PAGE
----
Pattern of life indelible. —E.B. White
I’m sitting on the patio in my son’s backyard, on an oddly cloudy cool June Saturday in Downers Grove, Illinois. I’ve just helped Andrew get ready for grandson Ollie’s sixth birthday, putting ice in coolers, spreading cloths on tables, placing an extra tank of propane, just in case. Party favors of sunglasses, bubbles, and small toy cars stand next to cupcakes and hot dog buns and Dixie cups of blueberries The driveway is strewn with trikes and scooters and foot-push conveyances. The yard beneath the elm offers two soccer goals and a slackline taut between mulberry trees, American Ninja Warrior obstacles overhead—and of course the standard slide and swings and monkey bars.
“The Chicago Cubs are on the air.”
In my childhood, Vince Lloyd and Lou Boudreau opened every WGN radio broadcast with that declaration. Starting the summer I turned ten, when I used to run my Dad’s bait shop, the Cubs’ first pitch at 1:10 pm (in those day-game-only days) relieved the boredom. The Cubs were the soundtrack of summer, a pattern repeated through Andrew’s childhood. Painting the William Drive house? (One side every year, in a four-year endless cycle owing to the paint-defying properties (neither latex nor oil) of cheap siding.) Cubs. Weeding? Sealing the driveway? Washing the car? Cubs.
Of course, twenty plus years ago, Boudreau and Lloyd were long dead, so it was Pat and Ron, Hughes serving wry humor to Santo’s hearty enthusiasm as an unabashed homer. As Andrew and I sit on that patio, beers in hand, the broadcast wafting from a garage speaker, there’s the voice of Pat Hughes still, even calling to his partner Ron. For a moment, history flickers, but Ron isn’t the reincarnated Santo, instead some guy named Coomer. I know none of the Cubs players and have to rely on quick appraisals from Andrew. Still, there is instant, easy familiarity in the sounds from Wrigley Field, just a couple dozen miles east toward the lake. There, I’d seen my first major league game with Dad and Uncle Jan, a double header against the Dodgers, when the infield was Banks, Beckert, Kessinger, Santo, and Hundley, when Billy Williams played outfield and hit a ball onto Sheffield.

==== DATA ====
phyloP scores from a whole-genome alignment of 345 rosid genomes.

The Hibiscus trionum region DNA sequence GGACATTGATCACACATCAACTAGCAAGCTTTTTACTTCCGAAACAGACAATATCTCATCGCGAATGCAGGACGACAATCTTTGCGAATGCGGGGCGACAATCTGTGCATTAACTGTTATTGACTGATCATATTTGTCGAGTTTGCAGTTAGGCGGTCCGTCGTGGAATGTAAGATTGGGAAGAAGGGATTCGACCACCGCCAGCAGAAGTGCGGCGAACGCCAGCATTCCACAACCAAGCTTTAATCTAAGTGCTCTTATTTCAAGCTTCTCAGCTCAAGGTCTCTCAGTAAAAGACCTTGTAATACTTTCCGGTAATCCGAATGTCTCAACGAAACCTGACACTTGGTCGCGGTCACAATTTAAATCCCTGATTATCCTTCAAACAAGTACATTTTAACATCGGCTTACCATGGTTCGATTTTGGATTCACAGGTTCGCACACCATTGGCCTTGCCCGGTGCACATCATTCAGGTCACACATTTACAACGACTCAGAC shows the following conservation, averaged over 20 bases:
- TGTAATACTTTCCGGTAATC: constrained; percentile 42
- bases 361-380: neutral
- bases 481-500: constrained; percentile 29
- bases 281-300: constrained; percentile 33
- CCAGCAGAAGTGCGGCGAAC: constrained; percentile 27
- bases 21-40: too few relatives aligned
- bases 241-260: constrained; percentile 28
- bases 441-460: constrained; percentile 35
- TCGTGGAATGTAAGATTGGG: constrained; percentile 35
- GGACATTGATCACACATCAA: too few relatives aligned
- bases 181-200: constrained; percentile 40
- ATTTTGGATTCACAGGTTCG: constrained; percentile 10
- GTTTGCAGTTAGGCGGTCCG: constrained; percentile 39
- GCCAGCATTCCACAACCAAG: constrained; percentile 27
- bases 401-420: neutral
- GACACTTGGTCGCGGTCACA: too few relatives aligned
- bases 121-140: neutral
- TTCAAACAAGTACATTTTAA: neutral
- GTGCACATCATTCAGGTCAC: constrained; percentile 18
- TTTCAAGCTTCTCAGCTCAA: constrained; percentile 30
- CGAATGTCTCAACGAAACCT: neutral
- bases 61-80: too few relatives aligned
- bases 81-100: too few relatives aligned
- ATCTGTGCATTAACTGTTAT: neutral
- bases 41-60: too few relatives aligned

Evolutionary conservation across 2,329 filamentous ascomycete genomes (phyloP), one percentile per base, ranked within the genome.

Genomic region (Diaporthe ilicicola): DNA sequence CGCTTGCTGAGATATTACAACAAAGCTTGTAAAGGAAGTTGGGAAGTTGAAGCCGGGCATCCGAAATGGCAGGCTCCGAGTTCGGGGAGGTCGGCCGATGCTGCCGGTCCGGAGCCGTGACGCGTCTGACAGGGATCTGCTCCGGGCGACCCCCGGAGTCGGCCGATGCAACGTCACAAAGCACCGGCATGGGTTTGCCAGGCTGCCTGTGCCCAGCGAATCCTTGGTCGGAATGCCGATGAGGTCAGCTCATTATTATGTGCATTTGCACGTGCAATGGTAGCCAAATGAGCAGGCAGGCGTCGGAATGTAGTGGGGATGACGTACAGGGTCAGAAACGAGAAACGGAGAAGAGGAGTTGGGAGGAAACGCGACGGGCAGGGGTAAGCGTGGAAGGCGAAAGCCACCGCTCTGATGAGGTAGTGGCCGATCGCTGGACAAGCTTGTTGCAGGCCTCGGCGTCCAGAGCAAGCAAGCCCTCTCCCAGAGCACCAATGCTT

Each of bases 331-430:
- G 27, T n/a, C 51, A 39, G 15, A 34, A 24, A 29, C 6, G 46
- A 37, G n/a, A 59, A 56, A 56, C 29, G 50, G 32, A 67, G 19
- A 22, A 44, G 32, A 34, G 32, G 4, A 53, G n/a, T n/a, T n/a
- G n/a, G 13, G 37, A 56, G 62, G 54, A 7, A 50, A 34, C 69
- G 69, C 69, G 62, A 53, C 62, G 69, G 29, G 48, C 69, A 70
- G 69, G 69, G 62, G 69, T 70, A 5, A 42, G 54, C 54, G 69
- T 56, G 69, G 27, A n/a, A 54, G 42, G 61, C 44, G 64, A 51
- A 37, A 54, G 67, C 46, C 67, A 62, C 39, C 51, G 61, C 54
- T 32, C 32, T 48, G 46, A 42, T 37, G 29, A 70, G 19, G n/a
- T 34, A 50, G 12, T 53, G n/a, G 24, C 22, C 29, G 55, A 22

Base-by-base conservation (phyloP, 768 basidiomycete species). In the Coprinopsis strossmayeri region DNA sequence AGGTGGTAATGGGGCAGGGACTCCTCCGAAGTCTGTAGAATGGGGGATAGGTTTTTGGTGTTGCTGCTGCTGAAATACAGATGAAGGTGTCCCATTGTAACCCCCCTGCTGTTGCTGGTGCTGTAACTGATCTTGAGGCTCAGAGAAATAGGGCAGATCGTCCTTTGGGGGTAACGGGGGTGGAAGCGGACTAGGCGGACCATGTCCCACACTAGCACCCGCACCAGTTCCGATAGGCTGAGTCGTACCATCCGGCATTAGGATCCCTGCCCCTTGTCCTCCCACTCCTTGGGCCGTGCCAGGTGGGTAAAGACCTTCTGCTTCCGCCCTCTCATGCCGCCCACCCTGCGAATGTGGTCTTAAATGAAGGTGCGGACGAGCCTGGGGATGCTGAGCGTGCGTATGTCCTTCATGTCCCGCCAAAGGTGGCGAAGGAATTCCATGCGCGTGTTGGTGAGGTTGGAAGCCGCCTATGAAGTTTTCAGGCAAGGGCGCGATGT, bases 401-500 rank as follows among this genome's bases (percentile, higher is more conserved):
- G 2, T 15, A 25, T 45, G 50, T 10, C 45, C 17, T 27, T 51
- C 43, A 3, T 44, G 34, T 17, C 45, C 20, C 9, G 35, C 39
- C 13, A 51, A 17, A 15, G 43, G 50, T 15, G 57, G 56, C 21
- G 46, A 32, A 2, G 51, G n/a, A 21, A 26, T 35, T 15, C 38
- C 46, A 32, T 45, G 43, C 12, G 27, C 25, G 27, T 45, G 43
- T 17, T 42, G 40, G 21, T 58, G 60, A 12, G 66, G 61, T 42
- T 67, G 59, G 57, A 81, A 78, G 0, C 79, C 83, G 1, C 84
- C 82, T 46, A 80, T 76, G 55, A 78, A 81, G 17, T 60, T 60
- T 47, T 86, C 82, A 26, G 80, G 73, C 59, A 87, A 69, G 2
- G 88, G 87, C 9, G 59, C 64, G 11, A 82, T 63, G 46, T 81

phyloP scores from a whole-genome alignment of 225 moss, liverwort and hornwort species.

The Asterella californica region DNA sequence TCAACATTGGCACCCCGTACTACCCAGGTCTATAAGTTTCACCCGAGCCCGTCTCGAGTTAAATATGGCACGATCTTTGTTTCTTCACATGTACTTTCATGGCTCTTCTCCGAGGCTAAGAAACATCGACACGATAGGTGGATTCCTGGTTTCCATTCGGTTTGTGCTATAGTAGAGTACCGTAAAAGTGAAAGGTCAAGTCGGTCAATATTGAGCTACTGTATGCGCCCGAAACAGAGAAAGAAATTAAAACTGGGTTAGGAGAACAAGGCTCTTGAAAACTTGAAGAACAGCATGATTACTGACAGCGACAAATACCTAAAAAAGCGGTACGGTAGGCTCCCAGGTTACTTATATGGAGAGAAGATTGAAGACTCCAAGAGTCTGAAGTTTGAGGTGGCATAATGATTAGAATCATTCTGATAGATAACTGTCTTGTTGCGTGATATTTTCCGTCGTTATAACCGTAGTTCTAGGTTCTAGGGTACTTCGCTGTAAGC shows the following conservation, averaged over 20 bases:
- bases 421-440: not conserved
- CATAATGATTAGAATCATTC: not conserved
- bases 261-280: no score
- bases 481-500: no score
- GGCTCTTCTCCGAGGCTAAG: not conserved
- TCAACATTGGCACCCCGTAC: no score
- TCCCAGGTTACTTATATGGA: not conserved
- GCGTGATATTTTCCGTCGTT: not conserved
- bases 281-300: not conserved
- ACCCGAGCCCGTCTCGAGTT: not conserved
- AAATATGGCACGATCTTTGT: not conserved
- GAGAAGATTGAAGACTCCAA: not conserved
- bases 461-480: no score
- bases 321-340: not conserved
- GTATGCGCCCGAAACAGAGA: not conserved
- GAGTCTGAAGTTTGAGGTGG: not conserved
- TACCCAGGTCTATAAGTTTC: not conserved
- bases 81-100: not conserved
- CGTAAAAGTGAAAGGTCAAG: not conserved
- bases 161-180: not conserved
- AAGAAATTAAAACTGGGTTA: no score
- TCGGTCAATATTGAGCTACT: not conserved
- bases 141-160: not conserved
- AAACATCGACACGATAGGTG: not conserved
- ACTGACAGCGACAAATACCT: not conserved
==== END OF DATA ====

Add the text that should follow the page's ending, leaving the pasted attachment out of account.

Time passes, folding onto itself. Andrew is my age sitting next to some old guy lost in nostalgia. There comes the tradition of “Take Me Out to the Ballgame” at the seventh inning stretch, continued by a succession of guest singers after Harry Carey’s death, from Bill Murray to Ozzy Osborn, in a famous Roseann-Barr- national-anthem grade performance. Carey died 25 years ago. When your guest singer is the University of Oklahoma basketball coach, maybe you need to retire the ploy.
Birthday guests started coming around 4, except for a surprise early family playing with a more fluid clock. Soon the yard was filled, four dozen people, an energetic swarm of kids two-years-old to ten, plus their parents, both Ollie’s friends and Isaac’s. Andrew grilled burgers and hotdogs, and I sat to the side with the other grandparents, thinking of my Mom and Dad a quarter-century older than everyone each time they attended a party, performance, or ceremony for one of my kids, rarely missing anything even with a three-hour drive. I’d become them. I felt the need at one point to circulate, so I wandered the yard (did I fancy myself host?) and struck up conversations, learning about, for example, life as a real estate photographer. (It was interesting to hear how every professional photographer suddenly in the pandemic fancied themselves in real estate once the weddings, events, and portraits dried up—to the insult and financial detriment of longstanding pros in that field.) I learned about the state of pub trivia in Chicago’s west suburbs and even chatted about the films of Stanley Kubrick.